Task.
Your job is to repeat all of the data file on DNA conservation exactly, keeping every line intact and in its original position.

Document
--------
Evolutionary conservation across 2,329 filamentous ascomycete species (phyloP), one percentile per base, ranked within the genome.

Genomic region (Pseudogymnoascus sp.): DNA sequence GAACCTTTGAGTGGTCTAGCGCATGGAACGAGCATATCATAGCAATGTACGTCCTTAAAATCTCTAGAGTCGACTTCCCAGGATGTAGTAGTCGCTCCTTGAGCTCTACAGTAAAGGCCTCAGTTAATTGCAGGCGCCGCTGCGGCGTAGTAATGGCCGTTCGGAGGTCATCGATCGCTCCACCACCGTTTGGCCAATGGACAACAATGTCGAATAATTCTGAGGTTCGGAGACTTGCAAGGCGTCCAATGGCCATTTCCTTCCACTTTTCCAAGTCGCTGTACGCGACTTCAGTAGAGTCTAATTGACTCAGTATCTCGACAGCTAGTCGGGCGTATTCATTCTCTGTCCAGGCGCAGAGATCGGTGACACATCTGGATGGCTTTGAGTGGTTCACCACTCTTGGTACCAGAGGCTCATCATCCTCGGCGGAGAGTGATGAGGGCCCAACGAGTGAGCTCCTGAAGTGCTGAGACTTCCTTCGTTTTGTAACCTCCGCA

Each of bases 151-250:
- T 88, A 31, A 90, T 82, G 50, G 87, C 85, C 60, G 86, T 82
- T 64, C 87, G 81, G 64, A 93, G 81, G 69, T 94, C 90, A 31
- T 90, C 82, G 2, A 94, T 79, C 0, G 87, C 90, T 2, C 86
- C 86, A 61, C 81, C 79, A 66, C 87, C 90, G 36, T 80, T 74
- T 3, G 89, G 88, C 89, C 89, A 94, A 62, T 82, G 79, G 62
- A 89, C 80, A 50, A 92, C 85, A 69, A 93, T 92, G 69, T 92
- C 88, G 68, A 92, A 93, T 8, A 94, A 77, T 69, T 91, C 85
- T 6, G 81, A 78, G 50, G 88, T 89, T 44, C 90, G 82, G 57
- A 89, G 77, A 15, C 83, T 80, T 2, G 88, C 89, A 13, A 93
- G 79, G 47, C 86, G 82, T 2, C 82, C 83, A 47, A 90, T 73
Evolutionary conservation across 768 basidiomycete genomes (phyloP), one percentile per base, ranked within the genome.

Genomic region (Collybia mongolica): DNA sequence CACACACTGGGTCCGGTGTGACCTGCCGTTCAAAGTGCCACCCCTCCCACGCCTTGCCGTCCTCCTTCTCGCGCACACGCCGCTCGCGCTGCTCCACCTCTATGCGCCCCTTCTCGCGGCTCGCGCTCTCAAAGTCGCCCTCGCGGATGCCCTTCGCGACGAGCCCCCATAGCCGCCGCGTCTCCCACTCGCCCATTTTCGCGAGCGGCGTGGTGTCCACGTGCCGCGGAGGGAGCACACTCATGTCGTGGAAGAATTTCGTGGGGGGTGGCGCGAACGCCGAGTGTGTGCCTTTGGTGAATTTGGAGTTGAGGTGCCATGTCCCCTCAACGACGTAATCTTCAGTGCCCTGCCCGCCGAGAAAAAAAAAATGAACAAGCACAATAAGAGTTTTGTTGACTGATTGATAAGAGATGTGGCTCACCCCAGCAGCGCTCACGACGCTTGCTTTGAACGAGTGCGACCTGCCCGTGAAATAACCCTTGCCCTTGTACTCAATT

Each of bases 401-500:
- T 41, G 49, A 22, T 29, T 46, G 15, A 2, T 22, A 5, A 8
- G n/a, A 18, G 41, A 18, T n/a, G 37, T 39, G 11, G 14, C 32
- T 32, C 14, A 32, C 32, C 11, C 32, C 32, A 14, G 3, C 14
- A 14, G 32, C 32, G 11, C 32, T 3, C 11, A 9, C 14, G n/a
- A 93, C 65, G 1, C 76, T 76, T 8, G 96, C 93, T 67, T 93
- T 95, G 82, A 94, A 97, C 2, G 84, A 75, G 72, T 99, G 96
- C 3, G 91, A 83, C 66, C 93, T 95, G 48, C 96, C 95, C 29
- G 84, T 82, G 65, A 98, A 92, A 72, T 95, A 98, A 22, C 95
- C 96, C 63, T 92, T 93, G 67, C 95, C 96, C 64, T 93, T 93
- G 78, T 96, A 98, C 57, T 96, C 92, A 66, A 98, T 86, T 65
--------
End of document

Evolutionary conservation across 2,329 filamentous ascomycete species (phyloP), one percentile per base, ranked within the genome.

Genomic region (Pseudogymnoascus sp.): DNA sequence GAACCTTTGAGTGGTCTAGCGCATGGAACGAGCATATCATAGCAATGTACGTCCTTAAAATCTCTAGAGTCGACTTCCCAGGATGTAGTAGTCGCTCCTTGAGCTCTACAGTAAAGGCCTCAGTTAATTGCAGGCGCCGCTGCGGCGTAGTAATGGCCGTTCGGAGGTCATCGATCGCTCCACCACCGTTTGGCCAATGGACAACAATGTCGAATAATTCTGAGGTTCGGAGACTTGCAAGGCGTCCAATGGCCATTTCCTTCCACTTTTCCAAGTCGCTGTACGCGACTTCAGTAGAGTCTAATTGACTCAGTATCTCGACAGCTAGTCGGGCGTATTCATTCTCTGTCCAGGCGCAGAGATCGGTGACACATCTGGATGGCTTTGAGTGGTTCACCACTCTTGGTACCAGAGGCTCATCATCCTCGGCGGAGAGTGATGAGGGCCCAACGAGTGAGCTCCTGAAGTGCTGAGACTTCCTTCGTTTTGTAACCTCCGCA

Each of bases 151-250:
- T 88, A 31, A 90, T 82, G 50, G 87, C 85, C 60, G 86, T 82
- T 64, C 87, G 81, G 64, A 93, G 81, G 69, T 94, C 90, A 31
- T 90, C 82, G 2, A 94, T 79, C 0, G 87, C 90, T 2, C 86
- C 86, A 61, C 81, C 79, A 66, C 87, C 90, G 36, T 80, T 74
- T 3, G 89, G 88, C 89, C 89, A 94, A 62, T 82, G 79, G 62
- A 89, C 80, A 50, A 92, C 85, A 69, A 93, T 92, G 69, T 92
- C 88, G 68, A 92, A 93, T 8, A 94, A 77, T 69, T 91, C 85
- T 6, G 81, A 78, G 50, G 88, T 89, T 44, C 90, G 82, G 57
- A 89, G 77, A 15, C 83, T 80, T 2, G 88, C 89, A 13, A 93
- G 79, G 47, C 86, G 82, T 2, C 82, C 83, A 47, A 90, T 73
Evolutionary conservation across 768 basidiomycete genomes (phyloP), one percentile per base, ranked within the genome.

Genomic region (Collybia mongolica): DNA sequence CACACACTGGGTCCGGTGTGACCTGCCGTTCAAAGTGCCACCCCTCCCACGCCTTGCCGTCCTCCTTCTCGCGCACACGCCGCTCGCGCTGCTCCACCTCTATGCGCCCCTTCTCGCGGCTCGCGCTCTCAAAGTCGCCCTCGCGGATGCCCTTCGCGACGAGCCCCCATAGCCGCCGCGTCTCCCACTCGCCCATTTTCGCGAGCGGCGTGGTGTCCACGTGCCGCGGAGGGAGCACACTCATGTCGTGGAAGAATTTCGTGGGGGGTGGCGCGAACGCCGAGTGTGTGCCTTTGGTGAATTTGGAGTTGAGGTGCCATGTCCCCTCAACGACGTAATCTTCAGTGCCCTGCCCGCCGAGAAAAAAAAAATGAACAAGCACAATAAGAGTTTTGTTGACTGATTGATAAGAGATGTGGCTCACCCCAGCAGCGCTCACGACGCTTGCTTTGAACGAGTGCGACCTGCCCGTGAAATAACCCTTGCCCTTGTACTCAATT

Each of bases 401-500:
- T 41, G 49, A 22, T 29, T 46, G 15, A 2, T 22, A 5, A 8
- G n/a, A 18, G 41, A 18, T n/a, G 37, T 39, G 11, G 14, C 32
- T 32, C 14, A 32, C 32, C 11, C 32, C 32, A 14, G 3, C 14
- A 14, G 32, C 32, G 11, C 32, T 3, C 11, A 9, C 14, G n/a
- A 93, C 65, G 1, C 76, T 76, T 8, G 96, C 93, T 67, T 93
- T 95, G 82, A 94, A 97, C 2, G 84, A 75, G 72, T 99, G 96
- C 3, G 91, A 83, C 66, C 93, T 95, G 48, C 96, C 95, C 29
- G 84, T 82, G 65, A 98, A 92, A 72, T 95, A 98, A 22, C 95
- C 96, C 63, T 92, T 93, G 67, C 95, C 96, C 64, T 93, T 93
- G 78, T 96, A 98, C 57, T 96, C 92, A 66, A 98, T 86, T 65